One of the popular trends in cybersecurity and tech hiring today is the emphasis on reskilling and upskilling to place the right professional into the position. And that push is also alive and well at the Cybersecurity & Infrastructure Security Agency (CISA), where the cross-section of infrastructure and security means professionals with a variety of perspectives are in-demand.

Reskilling helped Jermaine Roebuck, deputy associate director at CISA, move into his current role overseeing analytic operations and internet responders.

“I really like to have new challenges come my way so I can solve the puzzle,” said Roebuck, CISA. “Here at CISA, there is never a shortage of puzzles to solve.”


But he didn’t start his tech career in critical infrastructure – or even cybersecurity.

“Early on in my career I was installing fiberoptic cable, crawling around in ceilings, so eventually I wised up and decided to go back to school,” he said.

That additional schooling lead Roebuck into a career in electrical engineering, and doing enterprise work as a federal contractor for several government agencies.

“As cybersecurity became more of a focus area, I went back and educated myself more and then gradually moved into cybersecurity,” said Roebuck.

That gradual move into his current high-level career is worth noting. It’s common today for veterans or entry-level professionals to attend a boot camp, obtain a few certs, and expect to walk into a high-level government position. But while certs help, it takes time to build cyber skills – and not every cyber professional needs a tech background at all.

“It doesn’t matter which background or which perspective you come from, because here at CISA we address threats across 16 critical infrastructure sectors,” said Roebuck. “If someone happens to have experience in the energy sector, or in water and pipelines, but no cyber experience, I find that we can train them to become cyber experts and their unique experience in working in a critical infrastructure sector is very valuable to our mission space.”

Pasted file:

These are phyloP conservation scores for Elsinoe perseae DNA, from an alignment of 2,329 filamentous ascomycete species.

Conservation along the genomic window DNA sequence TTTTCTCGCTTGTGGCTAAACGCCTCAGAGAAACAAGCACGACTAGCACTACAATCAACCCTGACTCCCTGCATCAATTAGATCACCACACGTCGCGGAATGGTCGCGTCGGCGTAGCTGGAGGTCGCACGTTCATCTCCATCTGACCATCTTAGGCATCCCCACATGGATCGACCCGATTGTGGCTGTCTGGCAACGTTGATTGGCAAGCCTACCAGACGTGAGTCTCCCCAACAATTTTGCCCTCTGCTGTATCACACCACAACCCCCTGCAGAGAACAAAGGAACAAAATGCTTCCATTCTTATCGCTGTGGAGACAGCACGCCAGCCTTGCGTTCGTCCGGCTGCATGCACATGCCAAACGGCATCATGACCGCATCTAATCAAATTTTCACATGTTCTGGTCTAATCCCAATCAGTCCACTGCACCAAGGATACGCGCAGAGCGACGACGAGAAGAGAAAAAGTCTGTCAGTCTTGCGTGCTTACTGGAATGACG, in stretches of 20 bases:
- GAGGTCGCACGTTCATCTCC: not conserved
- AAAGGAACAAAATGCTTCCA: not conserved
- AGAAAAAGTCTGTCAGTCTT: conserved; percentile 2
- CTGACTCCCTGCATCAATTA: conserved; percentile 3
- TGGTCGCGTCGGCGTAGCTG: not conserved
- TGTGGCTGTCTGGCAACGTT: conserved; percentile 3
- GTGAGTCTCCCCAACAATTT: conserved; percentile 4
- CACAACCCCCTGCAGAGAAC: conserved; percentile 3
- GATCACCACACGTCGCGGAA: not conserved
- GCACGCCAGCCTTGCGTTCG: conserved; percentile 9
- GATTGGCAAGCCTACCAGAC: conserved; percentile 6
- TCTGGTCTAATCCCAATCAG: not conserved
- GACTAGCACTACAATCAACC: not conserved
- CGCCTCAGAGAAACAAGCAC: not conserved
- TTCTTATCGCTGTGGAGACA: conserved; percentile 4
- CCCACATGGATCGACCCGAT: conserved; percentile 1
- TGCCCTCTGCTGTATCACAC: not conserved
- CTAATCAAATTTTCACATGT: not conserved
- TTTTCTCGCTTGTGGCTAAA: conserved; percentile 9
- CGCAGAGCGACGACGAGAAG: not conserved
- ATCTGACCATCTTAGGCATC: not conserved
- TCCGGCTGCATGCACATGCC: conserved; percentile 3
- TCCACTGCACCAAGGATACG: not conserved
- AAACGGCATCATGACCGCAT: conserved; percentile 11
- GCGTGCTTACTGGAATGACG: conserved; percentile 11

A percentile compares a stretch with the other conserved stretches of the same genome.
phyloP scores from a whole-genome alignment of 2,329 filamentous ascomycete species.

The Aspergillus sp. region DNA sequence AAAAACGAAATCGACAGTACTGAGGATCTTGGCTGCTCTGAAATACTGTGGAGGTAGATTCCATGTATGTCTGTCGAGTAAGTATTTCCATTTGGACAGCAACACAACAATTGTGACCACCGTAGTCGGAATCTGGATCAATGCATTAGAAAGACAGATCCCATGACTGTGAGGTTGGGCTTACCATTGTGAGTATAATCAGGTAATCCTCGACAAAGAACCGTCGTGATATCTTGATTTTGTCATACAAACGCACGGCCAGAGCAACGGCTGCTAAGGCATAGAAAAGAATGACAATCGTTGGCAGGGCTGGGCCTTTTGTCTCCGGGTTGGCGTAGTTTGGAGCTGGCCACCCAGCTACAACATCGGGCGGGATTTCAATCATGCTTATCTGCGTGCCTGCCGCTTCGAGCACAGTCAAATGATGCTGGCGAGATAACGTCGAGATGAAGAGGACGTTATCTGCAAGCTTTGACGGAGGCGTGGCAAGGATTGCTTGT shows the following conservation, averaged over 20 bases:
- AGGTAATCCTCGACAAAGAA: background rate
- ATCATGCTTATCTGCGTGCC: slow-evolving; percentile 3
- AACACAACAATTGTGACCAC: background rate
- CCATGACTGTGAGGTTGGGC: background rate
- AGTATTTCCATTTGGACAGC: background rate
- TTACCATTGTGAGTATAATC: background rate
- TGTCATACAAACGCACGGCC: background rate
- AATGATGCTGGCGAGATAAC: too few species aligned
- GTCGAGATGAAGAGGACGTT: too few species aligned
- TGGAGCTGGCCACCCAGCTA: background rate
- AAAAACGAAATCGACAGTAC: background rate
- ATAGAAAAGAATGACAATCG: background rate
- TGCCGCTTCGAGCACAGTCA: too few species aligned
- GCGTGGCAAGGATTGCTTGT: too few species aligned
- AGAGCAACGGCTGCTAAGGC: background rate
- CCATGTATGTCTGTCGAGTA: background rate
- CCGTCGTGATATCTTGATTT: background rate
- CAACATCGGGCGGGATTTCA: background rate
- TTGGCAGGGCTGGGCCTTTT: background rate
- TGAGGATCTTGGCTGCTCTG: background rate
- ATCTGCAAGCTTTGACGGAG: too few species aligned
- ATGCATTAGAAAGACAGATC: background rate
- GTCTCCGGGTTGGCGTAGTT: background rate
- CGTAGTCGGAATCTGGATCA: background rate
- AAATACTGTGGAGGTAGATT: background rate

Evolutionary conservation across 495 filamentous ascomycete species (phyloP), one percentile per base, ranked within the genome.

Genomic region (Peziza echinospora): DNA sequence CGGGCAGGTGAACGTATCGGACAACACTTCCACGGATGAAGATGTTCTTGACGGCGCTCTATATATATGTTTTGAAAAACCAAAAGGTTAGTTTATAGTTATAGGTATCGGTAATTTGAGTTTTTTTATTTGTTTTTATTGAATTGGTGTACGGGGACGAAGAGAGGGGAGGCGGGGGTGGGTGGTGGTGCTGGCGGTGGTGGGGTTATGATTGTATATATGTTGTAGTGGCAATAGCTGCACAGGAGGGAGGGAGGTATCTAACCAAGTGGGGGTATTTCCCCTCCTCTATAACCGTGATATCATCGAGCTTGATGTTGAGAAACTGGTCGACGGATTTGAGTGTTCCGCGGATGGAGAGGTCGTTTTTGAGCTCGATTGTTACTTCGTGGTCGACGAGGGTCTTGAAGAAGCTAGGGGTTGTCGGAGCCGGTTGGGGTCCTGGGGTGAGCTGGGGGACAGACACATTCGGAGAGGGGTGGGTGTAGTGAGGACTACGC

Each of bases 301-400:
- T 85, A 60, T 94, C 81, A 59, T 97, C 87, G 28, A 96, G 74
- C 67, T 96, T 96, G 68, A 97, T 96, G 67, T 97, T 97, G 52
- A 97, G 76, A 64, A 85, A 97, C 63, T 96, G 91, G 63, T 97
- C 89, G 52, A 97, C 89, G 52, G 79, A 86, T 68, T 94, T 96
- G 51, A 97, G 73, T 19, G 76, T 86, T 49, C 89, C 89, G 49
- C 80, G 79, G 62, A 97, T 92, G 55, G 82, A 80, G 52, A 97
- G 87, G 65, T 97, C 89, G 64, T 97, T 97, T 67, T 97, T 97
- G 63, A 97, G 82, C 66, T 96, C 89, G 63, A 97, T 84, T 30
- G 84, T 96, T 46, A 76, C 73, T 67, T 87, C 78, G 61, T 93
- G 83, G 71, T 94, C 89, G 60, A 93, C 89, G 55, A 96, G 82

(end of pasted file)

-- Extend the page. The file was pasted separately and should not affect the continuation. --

That’s because a key part of Roebuck and CISA’s job is responding to and investigating cyber incidents and attacks, helping to identify vulnerabilities and prevent future breaches, or triage them after they occur – and put new protocols in place to prevent them.

“Which to me is like one of the most exciting things in the world because we get to see very unique things,” said Roebuck. “We’re searching for threats, so we’re constantly hunting for bad guys and malicious activity within enterprise environments to determine what exactly these threat actors did in those environments, how they got in, and then we devise ways to eradicate them from these environments and then implement plans so that it makes it much, much tougher for them to access in the future.”


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